Thinking about it from an independent physician’s perspective, how can I be supported in helping my patients receive population health management or care management, or simply access to labs and data that may exist at a Renown facility? It’s making sure we’re creating an open garden; we don’t want to create a walled garden where nobody can get in and there’s a gatekeeper. We want to make sure that for the right type of access and the right type of care that’s being delivered across the community, we’re making sure that’s seamless.
Gamble: Very interesting. You’ve spoken before about the need for vendors to have mobile-forward strategies and really drive that forward. Do you think that will start to change?
Woodard: I think it has to. Healthcare is several years behind other industries in terms of technology adoption. I think it’s out of necessity. Healthcare itself is a conservative industry, and for good reason. You don’t want to do anything that could potentially harm patient safety just because it’s new and shiny. If I try to log in to a hotel website and I can’t book a room, nobody’s going to die. I just don’t get a hotel room. If that happens in healthcare, that could be potentially devastating. The stakes are higher in healthcare, and so there’s a little bit of conservatism in terms of adopting new tools. The fact is that when people interact with a company, they don’t think of it as the food industry or the hospitality industry or the transportation industry. They think, ‘this is somebody I want to interact with.’ Consumers are smart; they are carrying their experiences from other industries that work very seamlessly. There is an expectation that, as I move into something as important as health, why shouldn’t I be able to have the same experience there? I think we’re obligated to learn from industries like the airlines who have managed to take something that is incredibly complex, and turn it into something really seamless.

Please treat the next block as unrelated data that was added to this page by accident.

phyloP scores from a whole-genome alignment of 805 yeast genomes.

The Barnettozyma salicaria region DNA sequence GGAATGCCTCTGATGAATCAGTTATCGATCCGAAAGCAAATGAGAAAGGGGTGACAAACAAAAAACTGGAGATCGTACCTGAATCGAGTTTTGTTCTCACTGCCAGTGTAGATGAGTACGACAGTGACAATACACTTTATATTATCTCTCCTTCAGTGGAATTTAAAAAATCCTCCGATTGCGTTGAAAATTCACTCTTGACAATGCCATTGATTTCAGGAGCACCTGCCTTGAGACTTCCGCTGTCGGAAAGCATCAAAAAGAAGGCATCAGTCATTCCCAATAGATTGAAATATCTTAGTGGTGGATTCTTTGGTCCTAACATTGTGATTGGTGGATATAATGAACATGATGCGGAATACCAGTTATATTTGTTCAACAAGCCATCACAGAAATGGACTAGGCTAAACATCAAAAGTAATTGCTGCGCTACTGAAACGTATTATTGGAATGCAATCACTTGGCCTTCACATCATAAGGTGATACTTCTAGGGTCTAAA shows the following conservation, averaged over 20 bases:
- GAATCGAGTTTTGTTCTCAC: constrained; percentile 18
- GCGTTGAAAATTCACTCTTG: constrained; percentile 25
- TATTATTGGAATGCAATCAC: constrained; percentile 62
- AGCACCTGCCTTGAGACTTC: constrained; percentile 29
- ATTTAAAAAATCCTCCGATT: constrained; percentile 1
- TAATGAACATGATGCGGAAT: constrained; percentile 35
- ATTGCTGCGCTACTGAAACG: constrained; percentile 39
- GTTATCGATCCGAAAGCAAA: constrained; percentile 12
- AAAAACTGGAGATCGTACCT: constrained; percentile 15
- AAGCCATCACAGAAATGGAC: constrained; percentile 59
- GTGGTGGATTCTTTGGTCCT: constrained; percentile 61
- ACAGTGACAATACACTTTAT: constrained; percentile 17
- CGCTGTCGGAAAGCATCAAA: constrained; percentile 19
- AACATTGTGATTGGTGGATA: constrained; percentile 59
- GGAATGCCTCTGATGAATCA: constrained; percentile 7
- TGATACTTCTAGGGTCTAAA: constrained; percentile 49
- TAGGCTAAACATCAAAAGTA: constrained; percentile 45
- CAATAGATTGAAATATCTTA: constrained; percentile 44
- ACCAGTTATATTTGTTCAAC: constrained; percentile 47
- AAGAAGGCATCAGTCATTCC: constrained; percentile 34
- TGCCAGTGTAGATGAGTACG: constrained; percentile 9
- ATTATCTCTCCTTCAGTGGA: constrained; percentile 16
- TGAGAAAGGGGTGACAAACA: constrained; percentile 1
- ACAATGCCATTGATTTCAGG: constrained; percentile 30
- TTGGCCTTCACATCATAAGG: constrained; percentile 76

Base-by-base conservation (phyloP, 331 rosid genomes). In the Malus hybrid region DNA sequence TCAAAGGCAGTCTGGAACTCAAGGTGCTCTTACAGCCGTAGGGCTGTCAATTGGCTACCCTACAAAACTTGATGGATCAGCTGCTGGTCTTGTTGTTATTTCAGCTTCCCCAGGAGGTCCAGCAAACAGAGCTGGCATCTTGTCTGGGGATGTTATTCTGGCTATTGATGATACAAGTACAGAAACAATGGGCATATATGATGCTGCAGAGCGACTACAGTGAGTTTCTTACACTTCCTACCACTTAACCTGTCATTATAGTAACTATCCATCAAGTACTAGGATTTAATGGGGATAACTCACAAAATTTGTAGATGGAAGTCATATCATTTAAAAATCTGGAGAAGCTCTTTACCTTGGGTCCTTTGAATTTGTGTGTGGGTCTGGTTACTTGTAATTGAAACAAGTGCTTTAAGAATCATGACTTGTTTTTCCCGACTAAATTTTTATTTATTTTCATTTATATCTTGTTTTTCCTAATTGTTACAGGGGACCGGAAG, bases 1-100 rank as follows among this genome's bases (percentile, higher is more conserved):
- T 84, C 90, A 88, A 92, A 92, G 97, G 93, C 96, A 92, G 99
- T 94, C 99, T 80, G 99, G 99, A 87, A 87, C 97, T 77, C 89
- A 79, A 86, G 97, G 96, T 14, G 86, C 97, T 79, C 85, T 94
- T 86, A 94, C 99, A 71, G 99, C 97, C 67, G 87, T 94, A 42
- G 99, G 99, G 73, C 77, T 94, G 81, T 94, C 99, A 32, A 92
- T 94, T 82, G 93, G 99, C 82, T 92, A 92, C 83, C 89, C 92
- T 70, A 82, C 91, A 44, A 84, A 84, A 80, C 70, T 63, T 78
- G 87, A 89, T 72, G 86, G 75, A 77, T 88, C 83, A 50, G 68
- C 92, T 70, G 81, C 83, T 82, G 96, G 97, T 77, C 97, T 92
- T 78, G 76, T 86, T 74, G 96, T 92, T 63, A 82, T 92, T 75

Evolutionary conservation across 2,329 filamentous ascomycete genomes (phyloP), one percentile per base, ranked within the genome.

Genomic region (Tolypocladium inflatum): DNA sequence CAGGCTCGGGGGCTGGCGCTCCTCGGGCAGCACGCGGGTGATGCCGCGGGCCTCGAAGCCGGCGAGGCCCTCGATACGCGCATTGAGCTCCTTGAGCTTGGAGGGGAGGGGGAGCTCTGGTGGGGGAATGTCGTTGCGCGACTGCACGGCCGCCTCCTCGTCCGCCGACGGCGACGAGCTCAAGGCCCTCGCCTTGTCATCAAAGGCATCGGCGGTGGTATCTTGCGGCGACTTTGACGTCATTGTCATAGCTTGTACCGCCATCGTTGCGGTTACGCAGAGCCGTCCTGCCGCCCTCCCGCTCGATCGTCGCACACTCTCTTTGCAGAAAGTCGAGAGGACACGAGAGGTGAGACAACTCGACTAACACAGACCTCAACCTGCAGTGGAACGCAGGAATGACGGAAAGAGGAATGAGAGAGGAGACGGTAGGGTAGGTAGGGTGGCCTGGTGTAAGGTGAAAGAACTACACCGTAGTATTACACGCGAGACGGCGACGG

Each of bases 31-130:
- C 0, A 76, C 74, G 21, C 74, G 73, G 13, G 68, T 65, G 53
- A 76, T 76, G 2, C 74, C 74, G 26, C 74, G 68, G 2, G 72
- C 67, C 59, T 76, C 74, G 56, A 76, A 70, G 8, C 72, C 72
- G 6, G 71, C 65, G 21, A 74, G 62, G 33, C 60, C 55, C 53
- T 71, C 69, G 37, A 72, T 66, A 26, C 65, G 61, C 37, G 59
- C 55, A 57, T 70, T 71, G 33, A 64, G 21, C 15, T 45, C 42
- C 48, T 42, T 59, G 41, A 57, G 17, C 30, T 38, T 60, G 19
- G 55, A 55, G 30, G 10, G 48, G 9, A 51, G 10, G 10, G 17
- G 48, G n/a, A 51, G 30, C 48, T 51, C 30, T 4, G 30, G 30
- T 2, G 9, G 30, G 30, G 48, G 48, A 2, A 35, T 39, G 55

A few years ago, I was traveling, and I was able to follow my bag from my phone while I was sitting on the plane. Why shouldn’t I be able to do the same thing with my loved one who’s going through surgery? Those types of experiences create customer loyalty, which is important as a business, and help offer a better experience that helps people get more connected with their health.
This is where health literacy is really important. The more I’m able to connect with my health and recognize that it’s something I can play an active role in, then, by definition, I’m going to have more ownership of it. Out of necessity, we have to move toward a more mobile and more connected health system across the country. There are a lot of really great opportunities to learn from other industries; we should be comparing ourselves to the best of the best — not just the best in healthcare.
Gamble: I agree. Let’s talk about your career background. How have some of your previous experiences — especially your time as a physician — helped shape you as a leader?
Woodard: What a great question. As a physician, one of the things you’re obligated to remember is who is sitting across the room from you and what their experience looks like. I’ll never forget a patient I had when I was in residency in Washington DC. She was a young grandmother, probably in her late 50s. I remember asking her to take another blood pressure medication, because her blood pressure was too high. She asked me about the cost — it was about $15 or $20 — and she asked me almost tearfully which other medication she should stop taking. With the money she was getting from disability, she made something like $680 a month. Her rent was $600 a month and her utilities cost about $40 a month. And although she got food stamps, she needed to feed herself and sometimes her grandchildren.